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Hyperventilation in cardiac arrest—a systematic review and narrative synthesis

02 November 2023
Volume 15 · Issue 11



Resuscitation guidelines recommend delivering ventilations at a rate of 10 per minute. However, hyperventilation is commonly reported during out-of-hospital cardiac arrest resuscitation efforts, and the impact of this on patient outcomes is unclear. This review explores the reported rates, causes and patient outcomes of hyperventilation in the management of out-of-hospital cardiac arrest.


A systematic literature review with a narrative synthesis of three databases was carried out.


Thirteen papers met the eligibility criteria. These showed that ventilations were consistently delivered at a higher rate and tidal volume than are internationally recommended. Hyperventilation can occur because of clinician stress, a lack of situational awareness and a focus on other clinical interventions as well as poor leadership.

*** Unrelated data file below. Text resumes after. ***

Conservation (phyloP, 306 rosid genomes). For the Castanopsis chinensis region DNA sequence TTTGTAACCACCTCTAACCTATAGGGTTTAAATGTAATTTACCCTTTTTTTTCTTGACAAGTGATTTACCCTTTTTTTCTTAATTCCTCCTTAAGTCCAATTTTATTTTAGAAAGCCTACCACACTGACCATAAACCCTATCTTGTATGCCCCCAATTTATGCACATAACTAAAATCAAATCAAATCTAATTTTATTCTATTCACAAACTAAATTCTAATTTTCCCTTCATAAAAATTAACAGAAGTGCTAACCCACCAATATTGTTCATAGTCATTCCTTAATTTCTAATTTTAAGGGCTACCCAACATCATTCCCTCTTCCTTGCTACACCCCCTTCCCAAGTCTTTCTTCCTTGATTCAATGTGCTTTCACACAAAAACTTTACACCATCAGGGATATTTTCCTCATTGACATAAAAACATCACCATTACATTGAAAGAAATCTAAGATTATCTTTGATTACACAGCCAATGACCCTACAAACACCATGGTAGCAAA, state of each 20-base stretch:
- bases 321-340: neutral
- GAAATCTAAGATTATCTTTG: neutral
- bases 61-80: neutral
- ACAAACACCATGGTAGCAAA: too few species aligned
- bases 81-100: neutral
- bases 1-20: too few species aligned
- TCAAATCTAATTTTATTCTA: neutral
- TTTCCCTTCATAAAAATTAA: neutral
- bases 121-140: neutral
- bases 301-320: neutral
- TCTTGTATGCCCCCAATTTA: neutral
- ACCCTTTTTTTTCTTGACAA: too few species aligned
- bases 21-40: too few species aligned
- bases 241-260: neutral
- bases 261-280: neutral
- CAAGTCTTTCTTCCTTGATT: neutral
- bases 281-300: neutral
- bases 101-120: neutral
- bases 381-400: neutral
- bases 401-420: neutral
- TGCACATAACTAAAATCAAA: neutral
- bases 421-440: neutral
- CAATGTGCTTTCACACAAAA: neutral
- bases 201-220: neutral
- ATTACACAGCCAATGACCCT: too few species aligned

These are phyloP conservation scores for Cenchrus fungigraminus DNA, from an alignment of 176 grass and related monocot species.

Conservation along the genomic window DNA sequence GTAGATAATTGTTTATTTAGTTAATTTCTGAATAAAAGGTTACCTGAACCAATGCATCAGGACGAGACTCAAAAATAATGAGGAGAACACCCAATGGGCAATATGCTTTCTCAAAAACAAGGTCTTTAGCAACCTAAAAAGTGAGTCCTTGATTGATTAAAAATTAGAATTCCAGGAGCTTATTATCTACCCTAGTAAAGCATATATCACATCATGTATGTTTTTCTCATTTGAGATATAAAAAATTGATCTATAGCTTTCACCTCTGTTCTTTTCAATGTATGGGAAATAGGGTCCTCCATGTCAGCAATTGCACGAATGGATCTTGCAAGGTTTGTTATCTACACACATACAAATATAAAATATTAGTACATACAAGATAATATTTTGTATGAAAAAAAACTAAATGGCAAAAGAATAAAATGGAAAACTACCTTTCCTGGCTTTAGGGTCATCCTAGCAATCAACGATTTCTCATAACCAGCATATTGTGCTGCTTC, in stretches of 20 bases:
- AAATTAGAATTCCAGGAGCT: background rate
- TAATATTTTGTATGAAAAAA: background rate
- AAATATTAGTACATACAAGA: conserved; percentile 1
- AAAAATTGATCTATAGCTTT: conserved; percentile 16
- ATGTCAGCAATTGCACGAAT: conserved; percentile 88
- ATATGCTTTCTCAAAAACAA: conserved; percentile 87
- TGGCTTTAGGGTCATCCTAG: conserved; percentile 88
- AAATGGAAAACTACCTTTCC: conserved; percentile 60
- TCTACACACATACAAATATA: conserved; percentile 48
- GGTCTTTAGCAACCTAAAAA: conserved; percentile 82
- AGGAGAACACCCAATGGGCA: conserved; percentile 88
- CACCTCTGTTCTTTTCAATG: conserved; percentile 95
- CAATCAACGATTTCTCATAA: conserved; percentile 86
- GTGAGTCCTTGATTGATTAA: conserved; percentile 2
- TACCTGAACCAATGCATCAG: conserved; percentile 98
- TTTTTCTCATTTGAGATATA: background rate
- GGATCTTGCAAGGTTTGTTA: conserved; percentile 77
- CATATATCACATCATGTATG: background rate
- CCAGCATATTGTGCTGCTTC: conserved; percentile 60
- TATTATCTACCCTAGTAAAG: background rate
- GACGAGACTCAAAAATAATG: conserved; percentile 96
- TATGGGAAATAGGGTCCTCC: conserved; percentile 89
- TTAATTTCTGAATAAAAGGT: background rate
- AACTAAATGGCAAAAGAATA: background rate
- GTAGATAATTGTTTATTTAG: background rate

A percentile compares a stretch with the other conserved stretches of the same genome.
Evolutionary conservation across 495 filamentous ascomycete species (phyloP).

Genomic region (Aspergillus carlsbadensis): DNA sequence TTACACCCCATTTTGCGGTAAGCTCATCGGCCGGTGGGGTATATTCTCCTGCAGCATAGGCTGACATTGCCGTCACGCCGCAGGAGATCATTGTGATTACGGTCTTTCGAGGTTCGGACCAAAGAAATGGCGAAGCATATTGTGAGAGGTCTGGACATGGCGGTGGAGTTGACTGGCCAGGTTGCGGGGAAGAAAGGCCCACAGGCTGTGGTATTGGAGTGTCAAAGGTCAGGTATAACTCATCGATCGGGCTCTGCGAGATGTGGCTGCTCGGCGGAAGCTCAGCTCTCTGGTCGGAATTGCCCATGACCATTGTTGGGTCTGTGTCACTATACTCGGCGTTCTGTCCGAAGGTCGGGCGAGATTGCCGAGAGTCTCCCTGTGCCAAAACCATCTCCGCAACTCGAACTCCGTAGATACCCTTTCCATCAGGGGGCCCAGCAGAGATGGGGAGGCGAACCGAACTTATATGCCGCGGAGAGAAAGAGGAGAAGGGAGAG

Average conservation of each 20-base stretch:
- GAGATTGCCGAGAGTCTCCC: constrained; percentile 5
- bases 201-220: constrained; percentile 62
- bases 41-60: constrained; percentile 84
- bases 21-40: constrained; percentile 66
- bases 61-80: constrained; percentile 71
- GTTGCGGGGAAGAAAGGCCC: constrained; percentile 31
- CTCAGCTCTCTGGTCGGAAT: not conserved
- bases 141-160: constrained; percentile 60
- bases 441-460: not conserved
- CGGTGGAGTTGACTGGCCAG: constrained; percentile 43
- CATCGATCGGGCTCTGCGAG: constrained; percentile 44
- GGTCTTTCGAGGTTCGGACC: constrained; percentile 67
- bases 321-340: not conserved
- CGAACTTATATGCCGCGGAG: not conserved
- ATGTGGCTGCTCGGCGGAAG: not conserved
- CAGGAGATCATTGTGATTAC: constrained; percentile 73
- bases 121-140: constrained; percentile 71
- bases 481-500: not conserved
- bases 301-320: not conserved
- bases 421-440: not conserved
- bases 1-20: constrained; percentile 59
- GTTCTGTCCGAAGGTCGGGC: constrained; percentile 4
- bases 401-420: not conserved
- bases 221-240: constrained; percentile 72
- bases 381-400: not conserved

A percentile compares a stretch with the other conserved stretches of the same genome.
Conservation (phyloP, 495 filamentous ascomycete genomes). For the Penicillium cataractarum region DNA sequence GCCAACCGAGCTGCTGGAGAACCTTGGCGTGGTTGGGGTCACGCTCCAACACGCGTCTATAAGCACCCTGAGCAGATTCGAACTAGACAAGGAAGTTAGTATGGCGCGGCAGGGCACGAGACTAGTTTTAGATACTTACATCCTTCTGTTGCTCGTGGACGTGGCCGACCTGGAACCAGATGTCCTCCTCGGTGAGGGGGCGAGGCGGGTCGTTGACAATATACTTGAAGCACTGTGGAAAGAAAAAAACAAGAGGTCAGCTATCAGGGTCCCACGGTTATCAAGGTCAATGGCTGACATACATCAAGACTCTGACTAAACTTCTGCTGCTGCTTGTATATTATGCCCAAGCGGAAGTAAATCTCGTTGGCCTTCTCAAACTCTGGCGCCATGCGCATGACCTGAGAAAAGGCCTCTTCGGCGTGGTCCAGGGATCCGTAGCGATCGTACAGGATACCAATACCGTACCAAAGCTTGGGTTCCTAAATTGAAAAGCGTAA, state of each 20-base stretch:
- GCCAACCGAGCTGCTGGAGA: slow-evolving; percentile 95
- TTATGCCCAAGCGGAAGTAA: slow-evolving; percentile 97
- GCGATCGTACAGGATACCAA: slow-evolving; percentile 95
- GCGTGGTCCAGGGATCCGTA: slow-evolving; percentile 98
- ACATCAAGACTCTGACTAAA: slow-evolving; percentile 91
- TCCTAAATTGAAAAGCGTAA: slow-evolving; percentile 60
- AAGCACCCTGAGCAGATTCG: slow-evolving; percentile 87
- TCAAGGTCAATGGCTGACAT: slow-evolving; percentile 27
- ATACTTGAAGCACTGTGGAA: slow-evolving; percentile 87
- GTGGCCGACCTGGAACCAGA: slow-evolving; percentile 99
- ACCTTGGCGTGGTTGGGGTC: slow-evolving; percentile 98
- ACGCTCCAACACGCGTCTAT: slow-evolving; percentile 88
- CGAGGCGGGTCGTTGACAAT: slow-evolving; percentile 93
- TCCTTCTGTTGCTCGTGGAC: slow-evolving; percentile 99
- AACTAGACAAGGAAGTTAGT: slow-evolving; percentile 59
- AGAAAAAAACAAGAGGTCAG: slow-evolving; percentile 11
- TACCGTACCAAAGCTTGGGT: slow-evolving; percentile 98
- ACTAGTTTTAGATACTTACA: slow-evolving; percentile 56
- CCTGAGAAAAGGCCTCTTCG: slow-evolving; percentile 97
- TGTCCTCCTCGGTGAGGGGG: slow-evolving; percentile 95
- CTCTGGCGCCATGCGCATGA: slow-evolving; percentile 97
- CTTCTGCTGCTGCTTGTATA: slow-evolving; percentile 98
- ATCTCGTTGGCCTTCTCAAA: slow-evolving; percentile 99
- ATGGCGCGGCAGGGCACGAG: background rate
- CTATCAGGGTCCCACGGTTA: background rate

Hyperventilation is common during cardiac arrest management. Currently available human data do not produce sufficient evidence to favour any ventilation strategy; however, a harmful upper limit will exist. This review found no human randomised control studies examining how ventilation rate, tidal volume or pressure affect patient outcomes and this warrants further research.

There are around 30 000 cases of out-of-hospital cardiac arrest (OHCA) resuscitation in the UK each year (Hawkes et al, 2017). Resuscitation of patients in OHCA involves a combination of chest compressions, ventilation, defibrillation and drug administration. As part of advanced life support, the Resuscitation Council UK (RCUK) states that ventilations should be conducted at a rate of 10 per minute, and the RCUK's post-resuscitation care guidelines recommend varying the ventilation rates and volume to target a normal arterial partial pressure of carbon dioxide (PaCO2) of 4.5–6.0 kPa (Perkins et al, 2021a).

Typically, cardiac arrest results in combined respiratory and metabolic acidosis as pulmonary gas exchange ceases and cellular metabolism becomes anaerobic, resulting in cellular hypoxia and hypercapnia (Robba et al, 2020). This combination can reduce the effectiveness of drugs given to restart the heart, reduce the oxygen-carrying capacity of haemoglobin owing to its displacement by carbon dioxide, reduce myocardial contractility and cause myocardial irritability, therefore reducing the likelihood of sustaining a return of spontaneous circulation (ROSC) (Association of Ambulance Chief Executives, 2022).

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